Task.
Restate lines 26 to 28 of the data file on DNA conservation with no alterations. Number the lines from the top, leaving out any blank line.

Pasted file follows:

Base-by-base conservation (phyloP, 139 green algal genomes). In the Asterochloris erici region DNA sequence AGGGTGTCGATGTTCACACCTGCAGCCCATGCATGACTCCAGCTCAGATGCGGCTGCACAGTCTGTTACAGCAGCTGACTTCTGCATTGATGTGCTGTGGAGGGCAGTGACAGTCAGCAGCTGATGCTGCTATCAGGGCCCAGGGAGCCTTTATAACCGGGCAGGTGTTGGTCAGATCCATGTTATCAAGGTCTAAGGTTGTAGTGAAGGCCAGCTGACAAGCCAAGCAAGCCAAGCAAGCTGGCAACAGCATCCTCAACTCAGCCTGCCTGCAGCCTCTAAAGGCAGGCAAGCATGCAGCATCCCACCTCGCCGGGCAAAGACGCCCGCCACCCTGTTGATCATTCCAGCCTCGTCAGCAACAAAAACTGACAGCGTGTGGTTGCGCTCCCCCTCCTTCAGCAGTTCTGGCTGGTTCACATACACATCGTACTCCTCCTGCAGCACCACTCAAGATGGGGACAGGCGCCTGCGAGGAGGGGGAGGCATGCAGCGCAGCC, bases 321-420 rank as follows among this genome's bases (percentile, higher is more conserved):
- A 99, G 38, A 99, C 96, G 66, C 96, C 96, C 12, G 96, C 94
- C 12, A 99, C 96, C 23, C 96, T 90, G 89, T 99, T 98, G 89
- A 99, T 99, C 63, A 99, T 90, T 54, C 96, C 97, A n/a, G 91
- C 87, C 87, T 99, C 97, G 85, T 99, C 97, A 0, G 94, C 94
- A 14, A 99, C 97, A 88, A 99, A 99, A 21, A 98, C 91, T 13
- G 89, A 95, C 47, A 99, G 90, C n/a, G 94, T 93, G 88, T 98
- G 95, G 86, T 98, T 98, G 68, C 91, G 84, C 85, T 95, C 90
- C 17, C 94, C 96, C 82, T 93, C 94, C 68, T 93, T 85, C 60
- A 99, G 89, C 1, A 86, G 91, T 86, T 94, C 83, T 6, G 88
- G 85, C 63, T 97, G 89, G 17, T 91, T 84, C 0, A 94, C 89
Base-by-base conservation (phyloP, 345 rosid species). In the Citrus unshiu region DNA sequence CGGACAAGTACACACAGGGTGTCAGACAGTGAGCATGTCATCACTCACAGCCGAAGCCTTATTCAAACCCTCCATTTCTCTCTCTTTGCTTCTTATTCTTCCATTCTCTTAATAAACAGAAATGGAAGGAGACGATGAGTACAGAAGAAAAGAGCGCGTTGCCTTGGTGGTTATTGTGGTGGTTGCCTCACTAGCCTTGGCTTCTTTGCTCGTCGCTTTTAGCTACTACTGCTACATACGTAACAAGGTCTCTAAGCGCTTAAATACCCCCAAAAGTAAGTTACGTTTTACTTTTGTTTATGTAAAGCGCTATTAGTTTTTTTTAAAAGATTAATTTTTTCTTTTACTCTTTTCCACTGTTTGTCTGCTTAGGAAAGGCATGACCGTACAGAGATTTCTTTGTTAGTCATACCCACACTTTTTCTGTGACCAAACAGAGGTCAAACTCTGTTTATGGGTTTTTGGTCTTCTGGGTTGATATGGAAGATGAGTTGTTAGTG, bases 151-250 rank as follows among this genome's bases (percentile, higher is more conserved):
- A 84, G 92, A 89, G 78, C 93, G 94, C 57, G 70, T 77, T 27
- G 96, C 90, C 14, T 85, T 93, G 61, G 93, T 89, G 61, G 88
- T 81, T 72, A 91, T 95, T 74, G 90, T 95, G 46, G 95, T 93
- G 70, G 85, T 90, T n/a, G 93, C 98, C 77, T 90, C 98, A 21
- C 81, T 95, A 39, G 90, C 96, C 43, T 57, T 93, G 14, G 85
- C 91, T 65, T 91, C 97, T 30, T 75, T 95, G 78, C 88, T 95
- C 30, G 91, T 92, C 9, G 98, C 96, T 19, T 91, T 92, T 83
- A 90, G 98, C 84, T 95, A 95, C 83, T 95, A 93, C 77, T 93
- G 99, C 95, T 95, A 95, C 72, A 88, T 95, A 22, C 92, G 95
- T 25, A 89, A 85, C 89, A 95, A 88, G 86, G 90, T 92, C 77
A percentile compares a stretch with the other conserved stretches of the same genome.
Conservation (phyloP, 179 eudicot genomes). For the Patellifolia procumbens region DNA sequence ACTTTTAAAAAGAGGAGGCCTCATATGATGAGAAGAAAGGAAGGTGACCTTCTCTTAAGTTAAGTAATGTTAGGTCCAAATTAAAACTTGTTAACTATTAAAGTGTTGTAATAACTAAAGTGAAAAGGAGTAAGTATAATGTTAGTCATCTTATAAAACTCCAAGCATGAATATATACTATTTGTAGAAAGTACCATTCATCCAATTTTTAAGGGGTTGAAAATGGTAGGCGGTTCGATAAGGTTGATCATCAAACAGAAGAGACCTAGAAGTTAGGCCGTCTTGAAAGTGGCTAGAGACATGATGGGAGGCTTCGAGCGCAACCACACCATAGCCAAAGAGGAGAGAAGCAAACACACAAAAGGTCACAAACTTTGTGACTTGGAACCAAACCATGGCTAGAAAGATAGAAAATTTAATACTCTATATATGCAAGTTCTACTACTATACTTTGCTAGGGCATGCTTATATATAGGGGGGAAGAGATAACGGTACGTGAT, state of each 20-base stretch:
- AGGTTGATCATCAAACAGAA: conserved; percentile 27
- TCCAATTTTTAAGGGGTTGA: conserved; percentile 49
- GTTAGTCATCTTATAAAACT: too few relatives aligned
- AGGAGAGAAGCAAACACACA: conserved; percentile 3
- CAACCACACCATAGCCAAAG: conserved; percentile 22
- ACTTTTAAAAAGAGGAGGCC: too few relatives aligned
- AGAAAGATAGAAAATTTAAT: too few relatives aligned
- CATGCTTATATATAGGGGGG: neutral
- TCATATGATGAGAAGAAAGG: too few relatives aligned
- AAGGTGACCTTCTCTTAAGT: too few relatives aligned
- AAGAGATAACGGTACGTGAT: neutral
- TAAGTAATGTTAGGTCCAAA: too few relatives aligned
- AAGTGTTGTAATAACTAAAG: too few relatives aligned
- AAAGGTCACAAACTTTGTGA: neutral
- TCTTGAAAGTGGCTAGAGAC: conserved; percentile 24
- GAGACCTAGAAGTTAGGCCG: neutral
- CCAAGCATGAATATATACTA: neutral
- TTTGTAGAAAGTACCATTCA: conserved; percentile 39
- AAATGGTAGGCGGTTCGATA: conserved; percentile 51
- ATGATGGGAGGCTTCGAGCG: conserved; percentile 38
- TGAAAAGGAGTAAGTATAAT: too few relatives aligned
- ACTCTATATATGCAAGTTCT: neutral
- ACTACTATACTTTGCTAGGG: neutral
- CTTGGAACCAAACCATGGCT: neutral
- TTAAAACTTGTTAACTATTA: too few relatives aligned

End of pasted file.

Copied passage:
- TCCAATTTTTAAGGGGTTGA: conserved; percentile 49
- GTTAGTCATCTTATAAAACT: too few relatives aligned
- AGGAGAGAAGCAAACACACA: conserved; percentile 3